I can see this helping as an accessibility tool, but beyond that I don’t think it will be useful. This kind of assumes you know everything about what you’re doing, most of the time you don’t.

As someone who works remotely from home, the last thing I need is to start babbling to myself in code for 8 hours a day. I imagine that's a one way ticket to developing some sort of disorder.

Someone emailed me the other day to share their FOSS voice control system. I was really impressed. It seems to map syllables onto actions in a modal sense ala vim. If I were to build a voice control system, it would look much like this.


It's free software, it's local to your machine, you don't have to sign up for it, and it works today.

Great for accessibility, but I don't see this would work well in an open office, or even at home if other people are around. Seems really annoying.

Imagine using this in a setting where you're not alone in the room. Imagine using this surrounded by other developers who do the same.

Curious: In "Clean records from titanic data where age is null", how does it know that the age field is exactly `Age` and not just `age`? You cannot know this without examing the data set (the headers), so is the software inspecting the loaded CSV "on the fly" before us telling it to actually execute the code?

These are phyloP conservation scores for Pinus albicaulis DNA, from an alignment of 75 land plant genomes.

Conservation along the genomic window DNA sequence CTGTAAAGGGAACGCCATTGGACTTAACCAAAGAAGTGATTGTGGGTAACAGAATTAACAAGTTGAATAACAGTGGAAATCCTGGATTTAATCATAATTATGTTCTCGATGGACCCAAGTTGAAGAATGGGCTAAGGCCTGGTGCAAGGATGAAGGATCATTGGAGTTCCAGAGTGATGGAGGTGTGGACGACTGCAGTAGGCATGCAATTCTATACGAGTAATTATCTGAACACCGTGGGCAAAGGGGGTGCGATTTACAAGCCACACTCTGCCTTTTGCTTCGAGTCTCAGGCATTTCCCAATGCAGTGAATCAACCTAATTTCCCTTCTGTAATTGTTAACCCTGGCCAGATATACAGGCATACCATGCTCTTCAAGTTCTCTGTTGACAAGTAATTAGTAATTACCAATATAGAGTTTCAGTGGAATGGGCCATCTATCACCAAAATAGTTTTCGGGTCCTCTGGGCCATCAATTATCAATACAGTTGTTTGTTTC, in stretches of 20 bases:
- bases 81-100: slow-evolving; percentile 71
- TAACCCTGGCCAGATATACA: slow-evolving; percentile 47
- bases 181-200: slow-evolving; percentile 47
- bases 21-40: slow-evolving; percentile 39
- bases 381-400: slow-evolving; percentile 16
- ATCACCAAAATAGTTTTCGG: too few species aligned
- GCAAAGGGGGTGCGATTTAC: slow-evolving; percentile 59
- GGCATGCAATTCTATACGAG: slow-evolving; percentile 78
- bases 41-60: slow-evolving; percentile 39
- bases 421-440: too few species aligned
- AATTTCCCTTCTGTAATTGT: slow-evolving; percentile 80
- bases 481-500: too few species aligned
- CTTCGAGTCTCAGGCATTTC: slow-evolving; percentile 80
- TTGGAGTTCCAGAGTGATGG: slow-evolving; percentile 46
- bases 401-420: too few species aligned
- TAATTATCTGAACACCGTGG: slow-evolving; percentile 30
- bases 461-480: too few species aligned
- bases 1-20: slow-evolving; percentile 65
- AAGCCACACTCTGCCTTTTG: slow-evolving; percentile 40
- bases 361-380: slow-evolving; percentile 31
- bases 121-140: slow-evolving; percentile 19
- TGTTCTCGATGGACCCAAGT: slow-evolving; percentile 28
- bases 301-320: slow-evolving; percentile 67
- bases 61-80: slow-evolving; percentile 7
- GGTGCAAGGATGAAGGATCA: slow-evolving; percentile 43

Why are all the comments here so negative? Maybe typing is a hard sell, but some of the navigation stuff seems quite useful. Even being able to invoke VS Code's command palette would be really cool with this. Something like "Open Dockerfile" would be useful and maybe faster than typing.

My worst prediction ever was at the end of my book, when I struck a positive note about voice interfaces. The startup I was at in 2015 had the pitch "Let your sales people talk directly to Salesforce" and we pushed the limits of what we could do with NLP. That particular startup had spectacularly bad management and so it flamed out in a series of screaming, raging fights, which I documented here:


But at the end of the book I struck an upbeat note, about how the technology was advancing quickly and within 3 or 4 years someone would achieve something much greater than our own limited successes.

But I was wrong. 7 years later I'm surprised at how little progress there has been. I don't see any startup that's done much better than what we did in 2015. Voice interfaces remain limited in accuracy and use.

So this is a frontend of Copilot. The example of "import pandas" getting translated into "import pandas as pd" is pretty convincing, as the tool helps developers to state their intentions. On the other hand, "hey, github, a new line" kills me.

We have come a long way. I remember when announcements like this one were done by companies on April 1st!

If translation is semantic and not literally identical, chances are that the user asks for a piece of code and it outputs something that is 100% identical to code that is copyrighted elsewhere. Big "blame the AI" legal loophole waiting to happen?

Actually would be useful.

If this is reliable I would pay to use it to some capacity, like add an argument.